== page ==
Does your construction contract address the issue of retainage or holdbacks? Your contract may also provide some other mechanisms for ensuring compliance. Additionally, you can find out some general information about the contractor's tax registration and status at http://www.dor.wa.gov/content/doingbusiness/registermybusiness/brd/.See question
I have to either close or go to bare bones with my little company, I am out of capital, the company owes a lot in taxes, cannot make payroll or buy materials, there is money due on jobs in progress but we cannot get the payments until we reach mil...
With regard to your question concerning unpaid taxes, the answer will depend upon what type of taxes are owed. For some taxes, you may face personal liability as a responsible individual by reason of your role as a manager or member of your company.
You should consult an attorney experienced in working with insolvent companies for further guidance, as the answers will be fact specific.See question
I'm opening a bar/restaurant with two other partners. My concerns are drug and alcohol abuse and fraternization with the staff leading to trouble. Also one of the partners is responsible for the build of the bar and I worry he will not be able to ...
Although you ask about specific precautions concerning two certain areas, your question raise a number of issues that will need to be addressed by an attorney experienced with business operations, entity formation and management and employee issues. I see, at the outset, the following issues:
1. Ownership structure and management issues (for example, if you are owning this business through an entity, such as a limited liability company, I recommend that an operating agreement be executed by the owners to address the partnership/ownership issues)
2. Agreements between the entity/partnership and the partner/owner who is performing services related to the construction/build of the bar
3. Employee policies and manuals to address your concerns regarding alcohol/drug use and abuse and other employee issues
Your desired industry carries with it a somewhat high degree of risk compared to other industries (both from a financial and legal angle). You will need to carefully analyze the risk points and take appropriate steps to reduce the exposure. For example, it will be very important to obtain properly issued insurance coverage for the business. Additionally, the business may need to borrow money, or sign contracts, which may involve personal guaranties (another risk area for the owners).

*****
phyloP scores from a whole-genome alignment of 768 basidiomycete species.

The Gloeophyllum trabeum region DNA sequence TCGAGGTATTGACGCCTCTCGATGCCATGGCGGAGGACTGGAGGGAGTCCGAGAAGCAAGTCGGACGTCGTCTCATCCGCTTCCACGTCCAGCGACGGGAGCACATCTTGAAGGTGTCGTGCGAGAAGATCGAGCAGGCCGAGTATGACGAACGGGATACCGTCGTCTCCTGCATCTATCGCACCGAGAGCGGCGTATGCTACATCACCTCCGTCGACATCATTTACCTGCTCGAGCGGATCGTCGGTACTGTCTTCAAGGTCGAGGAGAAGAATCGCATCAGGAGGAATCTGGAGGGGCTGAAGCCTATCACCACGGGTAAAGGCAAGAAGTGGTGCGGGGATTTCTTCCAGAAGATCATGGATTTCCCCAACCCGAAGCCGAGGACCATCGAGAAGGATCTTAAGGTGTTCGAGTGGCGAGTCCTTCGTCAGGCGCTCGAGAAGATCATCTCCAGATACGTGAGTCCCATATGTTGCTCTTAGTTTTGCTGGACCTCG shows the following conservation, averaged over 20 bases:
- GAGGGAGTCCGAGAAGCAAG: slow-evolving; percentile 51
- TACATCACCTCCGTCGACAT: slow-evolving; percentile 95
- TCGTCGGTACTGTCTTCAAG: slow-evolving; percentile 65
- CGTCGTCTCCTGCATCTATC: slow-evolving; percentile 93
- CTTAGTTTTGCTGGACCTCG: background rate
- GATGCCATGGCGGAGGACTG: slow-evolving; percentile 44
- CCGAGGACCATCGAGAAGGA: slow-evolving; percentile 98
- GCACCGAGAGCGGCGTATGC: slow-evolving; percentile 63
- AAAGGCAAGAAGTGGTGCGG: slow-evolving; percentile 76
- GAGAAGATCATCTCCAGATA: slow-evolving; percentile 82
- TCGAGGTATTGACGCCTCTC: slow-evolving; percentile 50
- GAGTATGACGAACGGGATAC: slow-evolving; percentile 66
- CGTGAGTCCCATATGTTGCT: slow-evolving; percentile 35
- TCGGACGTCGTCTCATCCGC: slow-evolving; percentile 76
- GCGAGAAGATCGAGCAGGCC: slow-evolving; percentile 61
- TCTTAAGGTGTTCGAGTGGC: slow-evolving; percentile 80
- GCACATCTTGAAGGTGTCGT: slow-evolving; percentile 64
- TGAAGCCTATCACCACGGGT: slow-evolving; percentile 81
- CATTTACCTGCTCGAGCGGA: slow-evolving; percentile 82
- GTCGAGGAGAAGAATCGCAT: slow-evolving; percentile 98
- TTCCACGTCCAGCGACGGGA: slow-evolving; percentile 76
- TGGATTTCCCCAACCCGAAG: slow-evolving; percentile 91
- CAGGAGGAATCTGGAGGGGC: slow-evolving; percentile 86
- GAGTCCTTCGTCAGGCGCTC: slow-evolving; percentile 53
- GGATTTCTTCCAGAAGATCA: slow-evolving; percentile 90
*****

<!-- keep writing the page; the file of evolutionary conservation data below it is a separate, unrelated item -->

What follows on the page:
I advise you consult with an attorney experienced in these areas to decide which specific precautions can be incorporated into your formation and operational documents, in order to get the business properly started.See question
I have a DIY Certificate of Formation for our LLC. Now we want to add 2 new members. Do we have to change our Certificate of Formation?
I agree with Mr. Michels concerning the amendment of your Certificate of Formation. Depending upon the information in your existing Certificate, you may need to amend (such as changing the management provision). However, your existing Certificate may contain other information that may need to be changed. Finally, I recommend to my clients that an Operating Agreement is very important to have in place between multiple members of a limited liability company. You should consult an attorney experienced with limited liability companies to assess changes that may be necessary as well as other issues that may need to be addressed with new members being admitted to the LLC.See question
Some friends and I want to set up a LLC and I can't find some critical information. My questions are 1. Do the terms "member" and "owner" mean the same thing? 2. Does each "member" (or "owner") have to make a cash contribution to be a part of th...
In response to your questions:
1. Yes, for purposes of a limited liability company (LLC) in Washington state, the terms "member" and "owner" mean the same thing. In a corporation, owners are referred to as "shareholders" or "stockholders"; in an LLC, they are referred to as "members".
2. No, members do not need to necessarily contribute cash to an LLC in exchange for membership interest. Members can contribute other property not consisting of cash. Any contribution of property should be adequately documented and described in the Operating Agreement which I always recommend be prepared and signed by the members (see below), and all members should agree on the value of contributed property other than cash.
3. When you are speaking of tax returns, if you mean the limited liability company's tax returns, then the answer is a bit more complicated. For a single-member LLC, the LLC is treated by the IRS as a "disregarded entity" and the income and expenses are reflected on the member's own tax return. For a multi-member LLC, then the LLC's tax returns (a Form 1065 if it is taxed as a partnership or a Form 1120 if taxed as a corporation or 1120-S if taxed as a Subchapter S corporation) will reflect the members' initial starting capital accounts. The LLC should retain an experienced tax advisor for further advice regarding capital accounts, the choice of how the LLC should be taxed as well as the preparation of necessary tax returns.
I always advise my clients if joining or forming a multi-member LLC to have a comprehensive LLC Operating Agreement in place at the outset. This document, which is an agreement between the members, governs the relationships between the members, the governance of the LLC, the entrance/exist of new and existing members, and also provides for a number of other important provisions.See question
We are a new small business that will focus on four areas Construction, Real Estate (buy/sell), Property Management, and Landscaping. We are not sure what type of lawyer we need to help us with general business structure and needs, customer contr...
You will want to consult with an attorney experienced in business formation, contract drafting and the giving of general business advice and counsel. Additionally, I recommend you consult with a lawyer who is experienced in small business representation. Thank you.See question